Each time the US Environmental Protection Agency proposes a new regulation, it writes a cost-benefit analysis to go with it. When the Obama-era EPA developed the Clean Power Plan to cut carbon pollution from existing power plants by 32% by 2030, the cost-benefit analysis found it would prevent thousands of premature deaths each year, along with serious health complications.
The Clean Power Plan was calculated to prevent:
- 3,600 annual premature deaths from air-pollution exposure
- 1,700 annual heart attacks
- 90,000 annual asthma attacks
- 300,000 missed work and school days each year
“From these reductions alone, for every dollar invested through the Clean Power Plan, American families will see up to $4 in health benefits,” EPA cost-benefit analysts wrote.
US president Donald Trump is expected to sign an executive order today (March 28) that would begin the process of dismantling the rule. Leaving aside the consequences that would have on the global warming crisis, the decision will also reduce (or eliminate, depending on the revisions to the rule the Trump administration will propose) those life-saving benefits EPA scientists determined would come with the plan.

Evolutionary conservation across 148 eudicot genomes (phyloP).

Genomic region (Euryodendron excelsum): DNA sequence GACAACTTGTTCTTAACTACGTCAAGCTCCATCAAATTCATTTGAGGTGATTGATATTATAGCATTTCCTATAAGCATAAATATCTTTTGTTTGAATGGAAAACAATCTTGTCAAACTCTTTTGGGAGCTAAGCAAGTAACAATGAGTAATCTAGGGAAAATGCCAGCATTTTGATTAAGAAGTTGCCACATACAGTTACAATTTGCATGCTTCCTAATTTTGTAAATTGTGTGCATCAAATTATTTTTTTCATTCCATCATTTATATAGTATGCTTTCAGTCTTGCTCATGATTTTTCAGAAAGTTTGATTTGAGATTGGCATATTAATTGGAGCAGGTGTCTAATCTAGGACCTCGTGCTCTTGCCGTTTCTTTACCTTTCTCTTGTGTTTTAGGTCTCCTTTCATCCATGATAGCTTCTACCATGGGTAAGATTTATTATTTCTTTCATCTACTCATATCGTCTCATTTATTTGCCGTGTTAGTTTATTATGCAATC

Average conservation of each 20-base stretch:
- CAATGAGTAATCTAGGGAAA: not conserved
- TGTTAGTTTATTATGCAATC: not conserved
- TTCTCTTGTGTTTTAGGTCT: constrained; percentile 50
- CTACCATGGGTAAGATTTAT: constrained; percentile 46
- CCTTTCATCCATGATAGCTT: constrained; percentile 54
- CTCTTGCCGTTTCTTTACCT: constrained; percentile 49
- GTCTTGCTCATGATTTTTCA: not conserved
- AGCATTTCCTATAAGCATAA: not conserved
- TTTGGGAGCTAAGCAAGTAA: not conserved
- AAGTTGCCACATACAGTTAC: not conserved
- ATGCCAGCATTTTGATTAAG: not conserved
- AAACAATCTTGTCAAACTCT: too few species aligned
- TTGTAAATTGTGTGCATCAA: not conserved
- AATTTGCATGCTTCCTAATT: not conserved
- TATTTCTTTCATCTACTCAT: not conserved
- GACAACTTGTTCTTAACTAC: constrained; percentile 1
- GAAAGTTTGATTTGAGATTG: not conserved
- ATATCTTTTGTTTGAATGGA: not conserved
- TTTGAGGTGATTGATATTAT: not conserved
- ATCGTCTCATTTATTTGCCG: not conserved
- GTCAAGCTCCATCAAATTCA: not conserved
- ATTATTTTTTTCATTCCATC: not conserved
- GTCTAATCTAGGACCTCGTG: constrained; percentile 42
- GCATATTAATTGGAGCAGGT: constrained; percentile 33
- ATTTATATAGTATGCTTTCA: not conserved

Trump’s latest executive order will instruct Scott Pruitt, the EPA administrator, to revisit and revise the Clean Power Plan, beginning the long and arduous rulemaking process needed to override much of its core mandates. Trump will also ask the Justice Department to stop defending the Clean Power Plan in court, where it has been tied up for more than a year after 28 states, along with fossil fuel industry groups, sued to block the rule as unconstitutional. (Scott Pruitt, as Oklahoma Attorney General, also sued the EPA to block the Clean Power Plan. Oklahoma is among the states suing over it now.) In short, the Clean Power Plan is poised to languish in legal purgatory and then get gutted, which will reduce or eliminate these health benefits.
The link between air pollution and premature death is widely accepted by the scientific community; for example, the World Health Organization determined air pollution was at fault for the premature deaths of one in every eight people who died in 2012. Public health in general suffers amid chronic air pollution, at all stages of life—studies have linked chronic air pollution exposure to early birth and low birth weight, cognitive delay in children and autism risk, increased incidence of suicide, and premature aging of the brain.